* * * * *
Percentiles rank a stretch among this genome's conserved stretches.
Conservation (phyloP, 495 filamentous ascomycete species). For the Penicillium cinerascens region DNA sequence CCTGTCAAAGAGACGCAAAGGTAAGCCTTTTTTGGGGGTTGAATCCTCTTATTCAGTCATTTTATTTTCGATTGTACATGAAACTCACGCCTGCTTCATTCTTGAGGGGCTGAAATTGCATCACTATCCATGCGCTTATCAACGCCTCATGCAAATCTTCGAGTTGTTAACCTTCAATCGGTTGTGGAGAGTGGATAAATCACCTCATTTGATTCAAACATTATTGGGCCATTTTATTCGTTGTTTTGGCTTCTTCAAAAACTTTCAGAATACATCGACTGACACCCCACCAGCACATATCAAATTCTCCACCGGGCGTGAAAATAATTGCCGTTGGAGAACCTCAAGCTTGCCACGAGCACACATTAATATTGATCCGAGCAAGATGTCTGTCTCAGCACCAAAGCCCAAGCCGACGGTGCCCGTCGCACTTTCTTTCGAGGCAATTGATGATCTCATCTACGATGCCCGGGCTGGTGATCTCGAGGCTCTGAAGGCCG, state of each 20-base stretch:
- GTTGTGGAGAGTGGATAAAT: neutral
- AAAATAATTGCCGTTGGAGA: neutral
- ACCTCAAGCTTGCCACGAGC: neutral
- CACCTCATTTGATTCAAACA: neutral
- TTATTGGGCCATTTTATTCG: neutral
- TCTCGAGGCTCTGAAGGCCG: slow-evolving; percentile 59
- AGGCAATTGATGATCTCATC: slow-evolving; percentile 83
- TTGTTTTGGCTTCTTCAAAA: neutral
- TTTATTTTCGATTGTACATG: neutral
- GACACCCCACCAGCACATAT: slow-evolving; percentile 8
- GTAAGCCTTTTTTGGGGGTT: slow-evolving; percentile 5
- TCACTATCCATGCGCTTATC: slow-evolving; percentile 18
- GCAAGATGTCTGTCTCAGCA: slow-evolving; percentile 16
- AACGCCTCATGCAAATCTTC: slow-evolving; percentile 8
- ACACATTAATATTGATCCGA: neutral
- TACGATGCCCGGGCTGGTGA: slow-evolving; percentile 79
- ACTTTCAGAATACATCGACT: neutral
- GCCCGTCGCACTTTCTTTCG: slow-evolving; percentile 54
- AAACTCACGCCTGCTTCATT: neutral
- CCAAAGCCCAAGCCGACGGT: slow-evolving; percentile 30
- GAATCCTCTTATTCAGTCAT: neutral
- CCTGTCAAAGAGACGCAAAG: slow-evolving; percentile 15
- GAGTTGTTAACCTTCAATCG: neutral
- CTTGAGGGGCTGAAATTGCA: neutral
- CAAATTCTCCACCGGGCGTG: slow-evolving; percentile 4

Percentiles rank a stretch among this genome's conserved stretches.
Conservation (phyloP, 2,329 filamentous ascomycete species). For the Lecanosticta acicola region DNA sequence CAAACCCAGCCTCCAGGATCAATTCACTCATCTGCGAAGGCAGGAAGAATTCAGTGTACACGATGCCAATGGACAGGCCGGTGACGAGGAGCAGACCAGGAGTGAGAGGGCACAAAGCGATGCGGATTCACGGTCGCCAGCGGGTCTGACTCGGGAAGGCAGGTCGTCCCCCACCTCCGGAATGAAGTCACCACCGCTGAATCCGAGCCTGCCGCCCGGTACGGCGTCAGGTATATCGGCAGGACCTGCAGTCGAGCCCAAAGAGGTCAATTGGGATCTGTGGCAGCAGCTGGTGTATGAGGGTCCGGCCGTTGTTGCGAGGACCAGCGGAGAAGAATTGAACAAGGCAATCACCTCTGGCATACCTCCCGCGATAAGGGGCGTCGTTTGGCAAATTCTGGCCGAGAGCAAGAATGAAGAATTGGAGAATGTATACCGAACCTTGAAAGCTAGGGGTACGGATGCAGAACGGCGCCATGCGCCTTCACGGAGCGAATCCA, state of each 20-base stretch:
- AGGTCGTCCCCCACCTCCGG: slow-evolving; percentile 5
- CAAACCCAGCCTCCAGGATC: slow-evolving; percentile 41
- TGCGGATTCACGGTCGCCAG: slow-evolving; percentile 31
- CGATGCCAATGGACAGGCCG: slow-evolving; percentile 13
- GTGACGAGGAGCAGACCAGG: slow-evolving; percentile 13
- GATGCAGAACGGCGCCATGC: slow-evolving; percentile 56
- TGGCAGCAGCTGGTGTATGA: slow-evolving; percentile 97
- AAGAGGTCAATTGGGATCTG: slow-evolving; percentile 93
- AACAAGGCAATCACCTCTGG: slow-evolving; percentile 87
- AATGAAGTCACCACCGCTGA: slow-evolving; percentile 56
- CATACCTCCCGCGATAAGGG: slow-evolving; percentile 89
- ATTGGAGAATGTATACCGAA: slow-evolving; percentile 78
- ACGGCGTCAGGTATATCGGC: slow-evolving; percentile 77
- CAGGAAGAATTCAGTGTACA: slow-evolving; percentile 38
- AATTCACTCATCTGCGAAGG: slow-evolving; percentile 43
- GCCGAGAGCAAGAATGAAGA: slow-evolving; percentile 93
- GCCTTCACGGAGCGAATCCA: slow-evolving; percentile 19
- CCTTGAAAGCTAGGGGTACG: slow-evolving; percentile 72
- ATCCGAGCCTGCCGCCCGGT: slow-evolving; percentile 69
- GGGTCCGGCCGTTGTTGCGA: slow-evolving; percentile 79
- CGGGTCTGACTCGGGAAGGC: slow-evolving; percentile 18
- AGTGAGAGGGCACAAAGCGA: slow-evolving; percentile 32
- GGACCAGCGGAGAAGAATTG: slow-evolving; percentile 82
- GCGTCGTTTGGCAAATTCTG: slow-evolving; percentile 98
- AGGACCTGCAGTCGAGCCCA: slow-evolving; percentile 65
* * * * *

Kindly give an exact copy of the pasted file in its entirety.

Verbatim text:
Percentiles rank a stretch among this genome's conserved stretches.
Conservation (phyloP, 495 filamentous ascomycete species). For the Penicillium cinerascens region DNA sequence CCTGTCAAAGAGACGCAAAGGTAAGCCTTTTTTGGGGGTTGAATCCTCTTATTCAGTCATTTTATTTTCGATTGTACATGAAACTCACGCCTGCTTCATTCTTGAGGGGCTGAAATTGCATCACTATCCATGCGCTTATCAACGCCTCATGCAAATCTTCGAGTTGTTAACCTTCAATCGGTTGTGGAGAGTGGATAAATCACCTCATTTGATTCAAACATTATTGGGCCATTTTATTCGTTGTTTTGGCTTCTTCAAAAACTTTCAGAATACATCGACTGACACCCCACCAGCACATATCAAATTCTCCACCGGGCGTGAAAATAATTGCCGTTGGAGAACCTCAAGCTTGCCACGAGCACACATTAATATTGATCCGAGCAAGATGTCTGTCTCAGCACCAAAGCCCAAGCCGACGGTGCCCGTCGCACTTTCTTTCGAGGCAATTGATGATCTCATCTACGATGCCCGGGCTGGTGATCTCGAGGCTCTGAAGGCCG, state of each 20-base stretch:
- GTTGTGGAGAGTGGATAAAT: neutral
- AAAATAATTGCCGTTGGAGA: neutral
- ACCTCAAGCTTGCCACGAGC: neutral
- CACCTCATTTGATTCAAACA: neutral
- TTATTGGGCCATTTTATTCG: neutral
- TCTCGAGGCTCTGAAGGCCG: slow-evolving; percentile 59
- AGGCAATTGATGATCTCATC: slow-evolving; percentile 83
- TTGTTTTGGCTTCTTCAAAA: neutral
- TTTATTTTCGATTGTACATG: neutral
- GACACCCCACCAGCACATAT: slow-evolving; percentile 8
- GTAAGCCTTTTTTGGGGGTT: slow-evolving; percentile 5
- TCACTATCCATGCGCTTATC: slow-evolving; percentile 18
- GCAAGATGTCTGTCTCAGCA: slow-evolving; percentile 16
- AACGCCTCATGCAAATCTTC: slow-evolving; percentile 8
- ACACATTAATATTGATCCGA: neutral
- TACGATGCCCGGGCTGGTGA: slow-evolving; percentile 79
- ACTTTCAGAATACATCGACT: neutral
- GCCCGTCGCACTTTCTTTCG: slow-evolving; percentile 54
- AAACTCACGCCTGCTTCATT: neutral
- CCAAAGCCCAAGCCGACGGT: slow-evolving; percentile 30
- GAATCCTCTTATTCAGTCAT: neutral
- CCTGTCAAAGAGACGCAAAG: slow-evolving; percentile 15
- GAGTTGTTAACCTTCAATCG: neutral
- CTTGAGGGGCTGAAATTGCA: neutral
- CAAATTCTCCACCGGGCGTG: slow-evolving; percentile 4

Percentiles rank a stretch among this genome's conserved stretches.
Conservation (phyloP, 2,329 filamentous ascomycete species). For the Lecanosticta acicola region DNA sequence CAAACCCAGCCTCCAGGATCAATTCACTCATCTGCGAAGGCAGGAAGAATTCAGTGTACACGATGCCAATGGACAGGCCGGTGACGAGGAGCAGACCAGGAGTGAGAGGGCACAAAGCGATGCGGATTCACGGTCGCCAGCGGGTCTGACTCGGGAAGGCAGGTCGTCCCCCACCTCCGGAATGAAGTCACCACCGCTGAATCCGAGCCTGCCGCCCGGTACGGCGTCAGGTATATCGGCAGGACCTGCAGTCGAGCCCAAAGAGGTCAATTGGGATCTGTGGCAGCAGCTGGTGTATGAGGGTCCGGCCGTTGTTGCGAGGACCAGCGGAGAAGAATTGAACAAGGCAATCACCTCTGGCATACCTCCCGCGATAAGGGGCGTCGTTTGGCAAATTCTGGCCGAGAGCAAGAATGAAGAATTGGAGAATGTATACCGAACCTTGAAAGCTAGGGGTACGGATGCAGAACGGCGCCATGCGCCTTCACGGAGCGAATCCA, state of each 20-base stretch:
- AGGTCGTCCCCCACCTCCGG: slow-evolving; percentile 5
- CAAACCCAGCCTCCAGGATC: slow-evolving; percentile 41
- TGCGGATTCACGGTCGCCAG: slow-evolving; percentile 31
- CGATGCCAATGGACAGGCCG: slow-evolving; percentile 13
- GTGACGAGGAGCAGACCAGG: slow-evolving; percentile 13
- GATGCAGAACGGCGCCATGC: slow-evolving; percentile 56
- TGGCAGCAGCTGGTGTATGA: slow-evolving; percentile 97
- AAGAGGTCAATTGGGATCTG: slow-evolving; percentile 93
- AACAAGGCAATCACCTCTGG: slow-evolving; percentile 87
- AATGAAGTCACCACCGCTGA: slow-evolving; percentile 56
- CATACCTCCCGCGATAAGGG: slow-evolving; percentile 89
- ATTGGAGAATGTATACCGAA: slow-evolving; percentile 78
- ACGGCGTCAGGTATATCGGC: slow-evolving; percentile 77
- CAGGAAGAATTCAGTGTACA: slow-evolving; percentile 38
- AATTCACTCATCTGCGAAGG: slow-evolving; percentile 43
- GCCGAGAGCAAGAATGAAGA: slow-evolving; percentile 93
- GCCTTCACGGAGCGAATCCA: slow-evolving; percentile 19
- CCTTGAAAGCTAGGGGTACG: slow-evolving; percentile 72
- ATCCGAGCCTGCCGCCCGGT: slow-evolving; percentile 69
- GGGTCCGGCCGTTGTTGCGA: slow-evolving; percentile 79
- CGGGTCTGACTCGGGAAGGC: slow-evolving; percentile 18
- AGTGAGAGGGCACAAAGCGA: slow-evolving; percentile 32
- GGACCAGCGGAGAAGAATTG: slow-evolving; percentile 82
- GCGTCGTTTGGCAAATTCTG: slow-evolving; percentile 98
- AGGACCTGCAGTCGAGCCCA: slow-evolving; percentile 65